Australia has been undergoing a massive change in how we use the internet. To the point, we use a lot more of it.
Since Netflix debuted in Australia, data downloads have doubled. In the three months to December 31 2017, Australians downloaded 3.6 million terabytes of data - up by nearly 40% from the year before. Mobile data downloads are up by a similar amount.
That number is only ever going to rise, and that's why we offer unlimited download plans over the nbn™. There really isn't any other way to operate in a digitally-led economy. The sheer amount of data-heavy services in our future - including augmented reality, virtual reality and high-resolution video streaming like 4K - mean we should never have to worry about hitting a download limit.
But not every network can easily offer that type of unlimited service.
We've been putting years of effort into creating a service that can easily handle this type of growing traffic - and this is how.
At a fairly broad level, you might understand that the internet is built by a series of networks connected to each other. We call those "autonomous networks", but you can really just think of them as any type of network that has multiple connections assigned to it. That could be an internet service provider, it could be a hosting company...and so on.
Information still needs to make its way across those "autonomous networks" and there two main ways that happens.
This is how most traffic is routed across the internet. One "autonomous network" acts as a freeway for any and all traffic moving through it to other networks.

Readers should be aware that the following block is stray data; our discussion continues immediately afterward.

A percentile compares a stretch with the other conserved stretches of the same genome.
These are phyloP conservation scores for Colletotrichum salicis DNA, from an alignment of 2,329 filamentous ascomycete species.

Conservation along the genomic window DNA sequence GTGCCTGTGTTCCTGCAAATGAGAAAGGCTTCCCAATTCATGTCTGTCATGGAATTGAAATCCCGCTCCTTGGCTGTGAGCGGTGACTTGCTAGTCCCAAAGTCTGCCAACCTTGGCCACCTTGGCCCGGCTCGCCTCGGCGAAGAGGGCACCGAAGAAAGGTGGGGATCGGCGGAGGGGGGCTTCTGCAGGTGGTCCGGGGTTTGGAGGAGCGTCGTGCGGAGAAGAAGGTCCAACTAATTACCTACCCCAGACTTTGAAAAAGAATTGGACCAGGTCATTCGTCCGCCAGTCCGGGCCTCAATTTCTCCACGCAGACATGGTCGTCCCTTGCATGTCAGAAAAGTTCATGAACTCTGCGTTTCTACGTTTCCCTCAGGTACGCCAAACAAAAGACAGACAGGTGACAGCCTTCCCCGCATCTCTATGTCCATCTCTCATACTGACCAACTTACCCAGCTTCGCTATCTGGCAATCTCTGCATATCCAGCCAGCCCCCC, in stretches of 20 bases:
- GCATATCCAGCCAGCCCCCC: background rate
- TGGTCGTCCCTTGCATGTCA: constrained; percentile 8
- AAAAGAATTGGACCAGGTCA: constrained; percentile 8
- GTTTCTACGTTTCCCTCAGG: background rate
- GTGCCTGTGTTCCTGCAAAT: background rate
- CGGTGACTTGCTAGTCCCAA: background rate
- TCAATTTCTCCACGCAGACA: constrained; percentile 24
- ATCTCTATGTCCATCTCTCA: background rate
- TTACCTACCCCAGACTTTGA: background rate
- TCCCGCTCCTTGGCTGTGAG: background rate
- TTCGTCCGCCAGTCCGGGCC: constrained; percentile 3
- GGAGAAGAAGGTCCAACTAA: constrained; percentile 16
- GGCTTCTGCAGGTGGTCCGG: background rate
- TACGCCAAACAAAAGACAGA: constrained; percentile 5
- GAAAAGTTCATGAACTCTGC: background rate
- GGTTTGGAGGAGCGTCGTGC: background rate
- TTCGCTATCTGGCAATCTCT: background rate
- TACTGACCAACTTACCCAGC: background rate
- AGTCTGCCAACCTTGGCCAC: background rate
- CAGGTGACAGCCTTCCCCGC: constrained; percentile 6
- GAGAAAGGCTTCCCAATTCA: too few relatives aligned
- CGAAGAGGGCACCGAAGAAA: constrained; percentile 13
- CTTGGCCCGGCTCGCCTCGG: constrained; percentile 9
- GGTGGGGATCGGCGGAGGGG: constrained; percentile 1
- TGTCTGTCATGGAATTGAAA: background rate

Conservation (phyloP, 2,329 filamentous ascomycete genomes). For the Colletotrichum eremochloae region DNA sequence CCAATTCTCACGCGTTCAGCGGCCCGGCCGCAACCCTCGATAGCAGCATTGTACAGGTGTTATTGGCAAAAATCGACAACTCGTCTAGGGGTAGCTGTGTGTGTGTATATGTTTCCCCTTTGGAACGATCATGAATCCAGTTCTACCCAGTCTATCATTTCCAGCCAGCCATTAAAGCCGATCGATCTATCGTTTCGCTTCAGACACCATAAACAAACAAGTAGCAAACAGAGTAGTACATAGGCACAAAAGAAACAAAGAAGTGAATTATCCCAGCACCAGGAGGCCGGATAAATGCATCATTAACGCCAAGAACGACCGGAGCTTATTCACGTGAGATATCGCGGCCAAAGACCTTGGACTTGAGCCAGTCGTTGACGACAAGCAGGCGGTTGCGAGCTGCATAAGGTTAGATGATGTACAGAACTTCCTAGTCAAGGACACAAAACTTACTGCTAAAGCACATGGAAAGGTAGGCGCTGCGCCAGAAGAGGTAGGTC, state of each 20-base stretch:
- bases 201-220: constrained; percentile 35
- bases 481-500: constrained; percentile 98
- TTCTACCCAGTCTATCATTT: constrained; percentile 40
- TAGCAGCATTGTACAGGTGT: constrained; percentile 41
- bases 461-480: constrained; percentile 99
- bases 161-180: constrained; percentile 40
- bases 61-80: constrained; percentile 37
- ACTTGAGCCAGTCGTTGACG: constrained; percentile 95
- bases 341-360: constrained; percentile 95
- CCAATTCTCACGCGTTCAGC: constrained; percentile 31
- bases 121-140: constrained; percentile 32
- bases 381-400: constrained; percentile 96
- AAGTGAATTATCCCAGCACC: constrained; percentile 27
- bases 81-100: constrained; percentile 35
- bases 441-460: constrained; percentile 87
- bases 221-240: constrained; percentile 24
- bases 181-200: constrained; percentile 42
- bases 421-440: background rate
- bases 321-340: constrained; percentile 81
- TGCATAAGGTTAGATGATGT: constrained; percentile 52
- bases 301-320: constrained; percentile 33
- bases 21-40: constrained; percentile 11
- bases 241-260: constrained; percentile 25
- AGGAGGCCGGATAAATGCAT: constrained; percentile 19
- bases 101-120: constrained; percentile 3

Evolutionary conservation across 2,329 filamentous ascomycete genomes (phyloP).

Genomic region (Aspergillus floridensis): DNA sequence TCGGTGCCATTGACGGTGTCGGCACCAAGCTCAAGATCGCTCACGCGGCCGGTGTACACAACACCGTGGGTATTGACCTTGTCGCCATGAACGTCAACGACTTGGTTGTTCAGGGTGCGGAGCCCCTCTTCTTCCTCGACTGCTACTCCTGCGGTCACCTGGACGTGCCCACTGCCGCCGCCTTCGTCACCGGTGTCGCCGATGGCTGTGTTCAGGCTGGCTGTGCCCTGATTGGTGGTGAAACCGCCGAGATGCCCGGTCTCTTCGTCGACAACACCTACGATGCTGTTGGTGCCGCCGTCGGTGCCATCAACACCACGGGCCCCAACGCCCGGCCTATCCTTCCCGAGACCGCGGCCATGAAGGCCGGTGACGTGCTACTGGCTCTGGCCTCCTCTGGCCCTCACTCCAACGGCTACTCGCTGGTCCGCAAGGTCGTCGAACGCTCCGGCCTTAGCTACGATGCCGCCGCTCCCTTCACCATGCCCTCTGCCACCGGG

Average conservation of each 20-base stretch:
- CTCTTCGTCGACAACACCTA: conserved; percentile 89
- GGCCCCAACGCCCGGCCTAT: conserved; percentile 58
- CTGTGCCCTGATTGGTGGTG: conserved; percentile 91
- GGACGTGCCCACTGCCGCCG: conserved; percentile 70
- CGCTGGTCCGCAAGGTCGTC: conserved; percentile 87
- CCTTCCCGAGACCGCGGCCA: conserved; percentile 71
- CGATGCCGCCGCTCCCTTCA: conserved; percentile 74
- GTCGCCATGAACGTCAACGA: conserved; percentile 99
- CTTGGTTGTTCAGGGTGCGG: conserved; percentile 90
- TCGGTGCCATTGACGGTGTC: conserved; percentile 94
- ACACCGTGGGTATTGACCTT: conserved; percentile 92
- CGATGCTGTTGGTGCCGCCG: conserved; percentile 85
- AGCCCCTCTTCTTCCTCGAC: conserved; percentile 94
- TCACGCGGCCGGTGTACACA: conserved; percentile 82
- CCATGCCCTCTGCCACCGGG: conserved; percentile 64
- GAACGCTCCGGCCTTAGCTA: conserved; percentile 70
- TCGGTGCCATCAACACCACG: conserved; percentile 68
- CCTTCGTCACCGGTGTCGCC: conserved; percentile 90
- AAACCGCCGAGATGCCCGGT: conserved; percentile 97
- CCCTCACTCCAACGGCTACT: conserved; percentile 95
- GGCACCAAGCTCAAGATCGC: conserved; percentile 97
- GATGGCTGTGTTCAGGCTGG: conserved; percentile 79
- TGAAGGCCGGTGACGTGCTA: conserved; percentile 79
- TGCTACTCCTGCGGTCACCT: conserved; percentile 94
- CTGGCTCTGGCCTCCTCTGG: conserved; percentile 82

After all, networks aren't directly connected to each other. Just like our freeway system, you might need to move through a different set of roads in order to reach your destination. That's what transit is - moving through multiple networks.
But of course, different networks don't just carry that traffic for free. Just like a freeway, they're going to charge a toll for that - called a transit fee. Networks need to estimate how much traffic is going to be flowing and then make sure they have capacity to handle it. Too much traffic means having to divert that into new areas, which means they pay a cost. Which gets handed on to the consumer.
That's part of why data download limits exist. On the other hand, peering networks don't have those same problems...
BTB has spent years creating a peered network, and it's how we're able to offer unlimited download services on the nbn™.
Instead of having to route traffic through several different networks, peering establishes one-to-one connections. To use the freeway analogy, it's like instead of using a series of roads to make your way from Sydney to Melbourne, imagine getting on a freeway that takes you straight from the heart of one city to another.
The number ONE most peered network in Australia
We operate the #1 peered network in the country, because we've spent years establishing relationships with different service providers to make sure we can provide content - whether it's from massive companies like Apple or Microsoft - at a faster and more reliable rate.
We don't just rely on the connections other companies have created. We've done the hard yards and created our own relationships, direct with content creators.
But there are other benefits too:
Internet connections aren't all made equal.
We've spent years creating direct relationships with content providers to make sure our peered network is the best in Australia. That means reliable, consistent and fast internet for our customers - with the ability to offer unlimited downloads.
If we operated a transit network, we couldn't do that. But that's the difference with us and the rest: we operate a premium network - the #1 most connected in Australia. And with that comes a premium, reliable service.